Mapbox makes another acquisition to bolster its navigation toolkits

Mapbox, the SoftBank-backed developer of mapping applications that competes with Google Maps, TomTom and Here, has acquired the developers behind Mapzen’s Valhalla project in a bid to strengthen its navigation toolkits.

The acquisition, made as Mapzen was winding down, brings the Valhalla development team in-house for a bargain price that Mapbox chief executive Eric Gunderson declined to disclose.

“It’s one of those classic things where having a long-term relationship you become close to people and when shit starts going a little sideways, there’s an opportunity,” Gunderson told me of the acquisition.

Through the work both companies had been doing on the Valhalla open-source project, Mapbox’s developers had been collaborating with the team behind the project for more than a year.

Mapping is a critical component of any autonomous technology for self-driving cars, and powers a wide array of advertising services and features on mobile devices.

Late last year, Mapbox raised around $164 million from SoftBank to become a credible competitor to Google Maps and Here in autonomous driving and in new arenas like augmented reality. Already companies like Snap, MasterCard, Instacart and Airbnb use the Mapbox SDK for their applications.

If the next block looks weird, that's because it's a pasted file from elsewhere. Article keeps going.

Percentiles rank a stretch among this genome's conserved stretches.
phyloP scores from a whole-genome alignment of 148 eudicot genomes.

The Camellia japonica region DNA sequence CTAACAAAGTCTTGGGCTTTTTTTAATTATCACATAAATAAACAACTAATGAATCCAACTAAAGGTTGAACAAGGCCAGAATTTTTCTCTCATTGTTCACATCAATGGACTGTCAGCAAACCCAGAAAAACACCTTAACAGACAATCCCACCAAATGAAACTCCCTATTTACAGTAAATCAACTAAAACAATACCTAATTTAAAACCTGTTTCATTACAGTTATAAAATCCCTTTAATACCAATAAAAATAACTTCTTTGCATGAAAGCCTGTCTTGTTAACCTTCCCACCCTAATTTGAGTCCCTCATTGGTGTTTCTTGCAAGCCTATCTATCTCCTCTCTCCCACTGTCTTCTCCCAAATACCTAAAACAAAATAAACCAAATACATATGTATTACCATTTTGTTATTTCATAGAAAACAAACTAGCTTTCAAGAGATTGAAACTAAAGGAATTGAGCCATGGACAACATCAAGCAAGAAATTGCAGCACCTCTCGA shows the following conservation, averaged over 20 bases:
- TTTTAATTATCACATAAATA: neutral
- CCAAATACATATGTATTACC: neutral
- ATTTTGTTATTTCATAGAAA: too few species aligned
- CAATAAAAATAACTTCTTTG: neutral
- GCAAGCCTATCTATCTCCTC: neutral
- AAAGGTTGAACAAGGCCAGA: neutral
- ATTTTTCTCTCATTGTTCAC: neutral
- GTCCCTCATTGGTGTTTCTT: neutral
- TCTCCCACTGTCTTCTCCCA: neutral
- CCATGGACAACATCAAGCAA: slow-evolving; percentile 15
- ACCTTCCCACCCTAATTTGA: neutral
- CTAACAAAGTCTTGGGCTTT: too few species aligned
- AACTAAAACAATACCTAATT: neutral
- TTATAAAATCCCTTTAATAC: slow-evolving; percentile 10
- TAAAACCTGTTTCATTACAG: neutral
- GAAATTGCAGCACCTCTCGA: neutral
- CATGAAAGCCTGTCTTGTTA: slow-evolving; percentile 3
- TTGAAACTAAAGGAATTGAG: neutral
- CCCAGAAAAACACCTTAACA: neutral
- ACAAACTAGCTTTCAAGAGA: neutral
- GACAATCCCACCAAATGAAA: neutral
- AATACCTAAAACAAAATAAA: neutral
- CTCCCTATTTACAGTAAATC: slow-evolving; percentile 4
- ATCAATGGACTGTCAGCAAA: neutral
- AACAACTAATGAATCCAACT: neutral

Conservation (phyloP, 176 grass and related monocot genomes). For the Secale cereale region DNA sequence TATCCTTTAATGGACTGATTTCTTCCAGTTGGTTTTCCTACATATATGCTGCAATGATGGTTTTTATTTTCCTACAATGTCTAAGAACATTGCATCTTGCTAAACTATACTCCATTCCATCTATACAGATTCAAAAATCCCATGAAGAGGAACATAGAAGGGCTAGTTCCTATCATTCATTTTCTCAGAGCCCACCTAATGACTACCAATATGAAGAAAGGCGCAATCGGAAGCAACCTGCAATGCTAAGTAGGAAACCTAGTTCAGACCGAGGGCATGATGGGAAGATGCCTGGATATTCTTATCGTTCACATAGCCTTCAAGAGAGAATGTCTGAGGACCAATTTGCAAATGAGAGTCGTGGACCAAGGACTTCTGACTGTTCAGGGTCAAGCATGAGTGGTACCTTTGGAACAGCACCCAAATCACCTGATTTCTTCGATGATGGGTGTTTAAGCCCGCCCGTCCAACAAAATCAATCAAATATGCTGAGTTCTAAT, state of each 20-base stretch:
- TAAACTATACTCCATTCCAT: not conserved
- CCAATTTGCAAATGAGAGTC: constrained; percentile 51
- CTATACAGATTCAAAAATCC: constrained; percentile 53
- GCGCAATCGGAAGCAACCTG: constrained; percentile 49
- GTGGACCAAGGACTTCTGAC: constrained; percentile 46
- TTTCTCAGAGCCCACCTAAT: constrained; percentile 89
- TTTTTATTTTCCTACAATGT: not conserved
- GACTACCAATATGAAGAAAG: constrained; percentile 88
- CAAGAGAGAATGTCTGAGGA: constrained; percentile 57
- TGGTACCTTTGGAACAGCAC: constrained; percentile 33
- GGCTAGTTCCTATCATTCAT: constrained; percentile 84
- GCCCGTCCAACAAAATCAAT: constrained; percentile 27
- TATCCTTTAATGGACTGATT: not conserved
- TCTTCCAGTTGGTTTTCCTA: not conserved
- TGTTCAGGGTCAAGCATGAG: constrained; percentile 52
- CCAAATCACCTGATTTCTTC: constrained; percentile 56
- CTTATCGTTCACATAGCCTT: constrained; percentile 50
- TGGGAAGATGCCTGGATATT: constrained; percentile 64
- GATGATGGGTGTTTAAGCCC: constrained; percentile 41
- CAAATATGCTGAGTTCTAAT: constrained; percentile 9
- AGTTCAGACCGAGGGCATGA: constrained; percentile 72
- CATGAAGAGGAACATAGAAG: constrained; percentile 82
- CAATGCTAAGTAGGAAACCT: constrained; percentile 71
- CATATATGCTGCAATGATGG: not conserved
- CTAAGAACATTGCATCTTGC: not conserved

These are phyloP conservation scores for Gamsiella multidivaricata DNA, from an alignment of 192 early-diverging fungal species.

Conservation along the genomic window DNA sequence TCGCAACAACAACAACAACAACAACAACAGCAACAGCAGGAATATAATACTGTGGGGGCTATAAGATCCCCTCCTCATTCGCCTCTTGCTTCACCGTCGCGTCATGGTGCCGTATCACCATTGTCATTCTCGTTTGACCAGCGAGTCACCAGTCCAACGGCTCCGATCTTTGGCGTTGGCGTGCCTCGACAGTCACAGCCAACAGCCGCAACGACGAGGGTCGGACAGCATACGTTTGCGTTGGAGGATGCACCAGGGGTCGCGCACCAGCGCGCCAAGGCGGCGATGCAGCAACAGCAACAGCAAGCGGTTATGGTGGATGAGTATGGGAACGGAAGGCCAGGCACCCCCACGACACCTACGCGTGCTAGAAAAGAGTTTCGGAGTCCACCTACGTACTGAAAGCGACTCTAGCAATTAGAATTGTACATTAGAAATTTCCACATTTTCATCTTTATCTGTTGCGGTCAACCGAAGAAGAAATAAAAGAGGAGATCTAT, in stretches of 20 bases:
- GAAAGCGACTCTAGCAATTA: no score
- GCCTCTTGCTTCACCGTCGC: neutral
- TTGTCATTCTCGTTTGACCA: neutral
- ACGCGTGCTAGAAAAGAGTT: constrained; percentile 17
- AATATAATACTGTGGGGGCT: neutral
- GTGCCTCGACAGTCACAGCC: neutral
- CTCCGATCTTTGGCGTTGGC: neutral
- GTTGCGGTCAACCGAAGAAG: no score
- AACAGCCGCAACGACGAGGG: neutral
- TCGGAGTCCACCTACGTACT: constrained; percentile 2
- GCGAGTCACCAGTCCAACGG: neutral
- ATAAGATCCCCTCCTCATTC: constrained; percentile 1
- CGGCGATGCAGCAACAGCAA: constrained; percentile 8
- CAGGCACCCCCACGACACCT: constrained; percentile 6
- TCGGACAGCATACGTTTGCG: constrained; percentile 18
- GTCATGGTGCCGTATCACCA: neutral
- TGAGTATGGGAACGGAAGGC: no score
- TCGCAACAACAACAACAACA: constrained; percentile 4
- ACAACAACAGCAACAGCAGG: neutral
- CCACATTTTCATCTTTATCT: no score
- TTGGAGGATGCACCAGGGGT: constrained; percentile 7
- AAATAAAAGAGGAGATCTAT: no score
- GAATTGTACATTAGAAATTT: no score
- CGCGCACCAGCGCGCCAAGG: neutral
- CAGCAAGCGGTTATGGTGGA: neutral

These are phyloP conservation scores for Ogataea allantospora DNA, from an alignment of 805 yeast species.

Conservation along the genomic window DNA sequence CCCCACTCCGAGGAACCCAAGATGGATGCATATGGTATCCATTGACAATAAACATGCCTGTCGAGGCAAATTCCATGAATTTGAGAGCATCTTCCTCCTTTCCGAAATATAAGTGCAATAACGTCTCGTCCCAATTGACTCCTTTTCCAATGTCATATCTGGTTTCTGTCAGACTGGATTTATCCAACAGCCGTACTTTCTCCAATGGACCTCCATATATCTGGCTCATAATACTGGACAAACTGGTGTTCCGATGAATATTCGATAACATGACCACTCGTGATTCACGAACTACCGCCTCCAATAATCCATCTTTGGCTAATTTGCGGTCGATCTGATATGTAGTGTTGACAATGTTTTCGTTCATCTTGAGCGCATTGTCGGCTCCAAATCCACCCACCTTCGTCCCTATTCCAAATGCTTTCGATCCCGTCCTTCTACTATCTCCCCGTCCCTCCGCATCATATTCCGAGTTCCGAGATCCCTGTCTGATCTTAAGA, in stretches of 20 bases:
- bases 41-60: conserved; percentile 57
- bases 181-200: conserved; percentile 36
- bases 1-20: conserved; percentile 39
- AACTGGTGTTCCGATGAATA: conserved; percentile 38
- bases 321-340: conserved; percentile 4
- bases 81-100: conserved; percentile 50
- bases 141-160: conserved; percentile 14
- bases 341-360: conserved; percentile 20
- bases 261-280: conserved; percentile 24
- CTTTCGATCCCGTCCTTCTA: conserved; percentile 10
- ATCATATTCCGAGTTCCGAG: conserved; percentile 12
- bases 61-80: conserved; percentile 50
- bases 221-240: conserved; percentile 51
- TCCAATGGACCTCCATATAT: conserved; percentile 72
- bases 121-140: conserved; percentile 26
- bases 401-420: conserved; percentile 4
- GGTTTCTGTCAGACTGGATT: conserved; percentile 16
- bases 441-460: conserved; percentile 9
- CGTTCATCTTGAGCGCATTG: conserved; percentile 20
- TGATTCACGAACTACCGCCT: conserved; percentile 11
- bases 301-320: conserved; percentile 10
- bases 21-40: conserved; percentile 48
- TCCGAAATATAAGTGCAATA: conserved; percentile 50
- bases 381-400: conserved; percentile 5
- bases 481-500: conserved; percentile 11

The access to those users gives Mapbox anonymized telemetry data from an aggregated 200 million users.

Echoing a statement Gunderson made last year when the company bought another emerging mapping technology company, Mapdata, he said that the company has 900,000 developers using its SDK in various products, and all of that location data is being fed back to Mapbox to strengthen its mapping tools.

Unlike other routing services that pre-compute directions based on information acquired from every road in a given area, the Valhalla toolkit means that routing decisions can be made in real time — improving efficiency for companies that desperately need it.

Delivery services, logistics companies and ride-hailing services see better mapping and routing as a revenue generator. The faster a driver can reach a destination, the faster they’re able to pick up a new fare or make another delivery, which reduces the need for more drivers on the road and increases profits for companies.